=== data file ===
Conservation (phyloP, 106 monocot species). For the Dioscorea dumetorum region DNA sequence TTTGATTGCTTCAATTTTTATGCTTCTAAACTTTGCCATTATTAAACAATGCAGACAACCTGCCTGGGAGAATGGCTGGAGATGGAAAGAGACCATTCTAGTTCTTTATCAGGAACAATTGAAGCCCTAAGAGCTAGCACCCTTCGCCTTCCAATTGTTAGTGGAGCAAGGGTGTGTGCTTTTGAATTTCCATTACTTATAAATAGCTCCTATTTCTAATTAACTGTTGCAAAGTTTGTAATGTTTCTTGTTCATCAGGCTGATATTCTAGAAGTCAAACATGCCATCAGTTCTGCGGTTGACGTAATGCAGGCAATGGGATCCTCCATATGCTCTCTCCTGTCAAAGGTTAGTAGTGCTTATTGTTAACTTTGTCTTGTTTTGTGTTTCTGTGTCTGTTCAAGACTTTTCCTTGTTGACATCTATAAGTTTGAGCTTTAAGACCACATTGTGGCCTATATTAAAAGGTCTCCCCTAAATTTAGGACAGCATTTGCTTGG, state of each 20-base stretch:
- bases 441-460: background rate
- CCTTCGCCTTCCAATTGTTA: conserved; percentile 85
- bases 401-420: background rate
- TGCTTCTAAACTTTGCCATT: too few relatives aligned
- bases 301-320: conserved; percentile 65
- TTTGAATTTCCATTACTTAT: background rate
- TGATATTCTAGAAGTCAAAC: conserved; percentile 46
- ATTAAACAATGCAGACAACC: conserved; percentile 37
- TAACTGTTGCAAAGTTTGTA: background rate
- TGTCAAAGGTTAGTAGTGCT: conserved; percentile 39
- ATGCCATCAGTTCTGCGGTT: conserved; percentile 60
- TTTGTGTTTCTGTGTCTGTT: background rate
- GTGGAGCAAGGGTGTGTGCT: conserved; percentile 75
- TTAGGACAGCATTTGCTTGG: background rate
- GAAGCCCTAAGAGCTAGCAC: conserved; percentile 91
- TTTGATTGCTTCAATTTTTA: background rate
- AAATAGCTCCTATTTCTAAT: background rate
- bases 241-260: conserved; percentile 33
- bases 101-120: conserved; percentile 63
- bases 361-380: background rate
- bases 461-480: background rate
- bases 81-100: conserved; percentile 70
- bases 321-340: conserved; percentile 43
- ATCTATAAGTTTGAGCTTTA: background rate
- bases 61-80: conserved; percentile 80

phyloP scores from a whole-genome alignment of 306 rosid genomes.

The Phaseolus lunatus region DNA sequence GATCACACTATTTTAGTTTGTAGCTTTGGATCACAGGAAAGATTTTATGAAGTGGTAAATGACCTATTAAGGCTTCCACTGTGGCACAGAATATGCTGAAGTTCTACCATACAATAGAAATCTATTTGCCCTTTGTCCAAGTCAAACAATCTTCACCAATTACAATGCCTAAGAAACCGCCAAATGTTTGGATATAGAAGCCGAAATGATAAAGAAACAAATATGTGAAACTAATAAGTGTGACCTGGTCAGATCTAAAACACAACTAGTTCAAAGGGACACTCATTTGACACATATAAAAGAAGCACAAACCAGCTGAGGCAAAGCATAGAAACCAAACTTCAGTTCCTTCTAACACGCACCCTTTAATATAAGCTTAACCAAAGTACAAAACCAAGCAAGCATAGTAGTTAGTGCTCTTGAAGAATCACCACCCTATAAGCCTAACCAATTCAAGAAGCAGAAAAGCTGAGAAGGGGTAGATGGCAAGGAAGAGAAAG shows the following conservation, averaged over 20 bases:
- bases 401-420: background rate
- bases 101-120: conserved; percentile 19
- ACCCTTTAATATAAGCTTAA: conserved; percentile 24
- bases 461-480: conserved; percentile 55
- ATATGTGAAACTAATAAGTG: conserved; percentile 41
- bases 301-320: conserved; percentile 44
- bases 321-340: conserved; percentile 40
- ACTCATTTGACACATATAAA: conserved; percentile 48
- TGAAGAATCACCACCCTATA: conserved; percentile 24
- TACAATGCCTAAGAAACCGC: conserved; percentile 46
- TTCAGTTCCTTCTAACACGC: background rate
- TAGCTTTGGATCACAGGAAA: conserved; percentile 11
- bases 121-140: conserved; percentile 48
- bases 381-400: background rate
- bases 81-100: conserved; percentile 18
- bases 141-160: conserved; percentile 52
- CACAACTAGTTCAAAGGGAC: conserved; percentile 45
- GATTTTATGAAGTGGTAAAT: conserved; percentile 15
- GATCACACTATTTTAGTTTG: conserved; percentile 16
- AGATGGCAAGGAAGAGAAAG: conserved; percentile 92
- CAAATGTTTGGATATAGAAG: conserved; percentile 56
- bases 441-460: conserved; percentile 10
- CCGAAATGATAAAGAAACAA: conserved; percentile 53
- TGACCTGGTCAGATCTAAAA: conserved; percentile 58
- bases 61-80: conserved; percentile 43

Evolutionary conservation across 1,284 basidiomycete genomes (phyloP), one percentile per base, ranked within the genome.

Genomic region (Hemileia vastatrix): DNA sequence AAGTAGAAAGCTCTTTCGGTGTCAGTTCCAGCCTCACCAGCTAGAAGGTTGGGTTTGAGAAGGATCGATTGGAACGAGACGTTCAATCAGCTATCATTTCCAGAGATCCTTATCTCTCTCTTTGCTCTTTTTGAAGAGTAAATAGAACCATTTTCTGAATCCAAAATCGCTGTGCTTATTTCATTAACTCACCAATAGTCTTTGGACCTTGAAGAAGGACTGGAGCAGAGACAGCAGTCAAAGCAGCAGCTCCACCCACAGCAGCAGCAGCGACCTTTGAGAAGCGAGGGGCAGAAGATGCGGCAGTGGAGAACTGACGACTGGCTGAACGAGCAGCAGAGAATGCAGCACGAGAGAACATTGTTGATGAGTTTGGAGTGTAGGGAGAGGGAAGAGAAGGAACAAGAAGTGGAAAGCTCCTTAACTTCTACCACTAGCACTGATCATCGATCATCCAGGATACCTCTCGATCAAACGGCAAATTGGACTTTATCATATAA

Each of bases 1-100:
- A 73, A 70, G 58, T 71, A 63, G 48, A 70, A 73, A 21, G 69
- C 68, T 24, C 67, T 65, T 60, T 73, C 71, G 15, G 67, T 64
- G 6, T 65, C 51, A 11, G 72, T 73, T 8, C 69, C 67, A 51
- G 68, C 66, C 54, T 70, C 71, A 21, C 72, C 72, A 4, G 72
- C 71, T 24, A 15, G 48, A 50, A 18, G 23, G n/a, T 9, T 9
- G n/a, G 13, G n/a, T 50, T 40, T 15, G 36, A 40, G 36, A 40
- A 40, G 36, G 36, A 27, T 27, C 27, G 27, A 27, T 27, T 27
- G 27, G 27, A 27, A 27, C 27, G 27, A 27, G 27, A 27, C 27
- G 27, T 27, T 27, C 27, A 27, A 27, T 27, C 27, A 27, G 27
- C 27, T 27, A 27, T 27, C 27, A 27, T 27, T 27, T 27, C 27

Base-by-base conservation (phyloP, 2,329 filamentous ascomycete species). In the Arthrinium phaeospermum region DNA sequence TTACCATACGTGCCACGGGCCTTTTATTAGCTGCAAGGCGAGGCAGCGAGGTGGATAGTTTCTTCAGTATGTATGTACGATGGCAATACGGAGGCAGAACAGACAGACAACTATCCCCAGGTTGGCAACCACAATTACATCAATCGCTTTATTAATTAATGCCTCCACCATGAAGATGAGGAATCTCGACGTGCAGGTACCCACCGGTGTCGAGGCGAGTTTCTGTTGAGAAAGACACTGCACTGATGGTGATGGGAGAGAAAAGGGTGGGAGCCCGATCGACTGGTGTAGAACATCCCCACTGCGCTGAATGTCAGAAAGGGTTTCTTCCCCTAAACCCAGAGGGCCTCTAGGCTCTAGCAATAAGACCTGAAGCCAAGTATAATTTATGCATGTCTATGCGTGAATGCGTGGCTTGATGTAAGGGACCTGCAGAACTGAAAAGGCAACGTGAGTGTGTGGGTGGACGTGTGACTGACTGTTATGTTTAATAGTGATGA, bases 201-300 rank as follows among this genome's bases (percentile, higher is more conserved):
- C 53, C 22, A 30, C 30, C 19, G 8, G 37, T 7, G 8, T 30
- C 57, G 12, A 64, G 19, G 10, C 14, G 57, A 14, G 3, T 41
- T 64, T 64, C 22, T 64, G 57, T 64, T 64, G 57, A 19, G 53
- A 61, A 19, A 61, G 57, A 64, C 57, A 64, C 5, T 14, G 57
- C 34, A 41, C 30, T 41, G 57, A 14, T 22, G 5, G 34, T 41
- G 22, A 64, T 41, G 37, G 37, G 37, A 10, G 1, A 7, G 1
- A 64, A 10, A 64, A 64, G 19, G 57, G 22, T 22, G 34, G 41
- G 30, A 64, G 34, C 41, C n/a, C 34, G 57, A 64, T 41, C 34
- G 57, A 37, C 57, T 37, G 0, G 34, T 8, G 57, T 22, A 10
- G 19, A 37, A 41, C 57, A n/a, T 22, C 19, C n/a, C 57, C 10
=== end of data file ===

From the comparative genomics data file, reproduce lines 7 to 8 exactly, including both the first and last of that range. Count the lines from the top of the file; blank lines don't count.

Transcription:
- TTTGAATTTCCATTACTTAT: background rate
- TGATATTCTAGAAGTCAAAC: conserved; percentile 46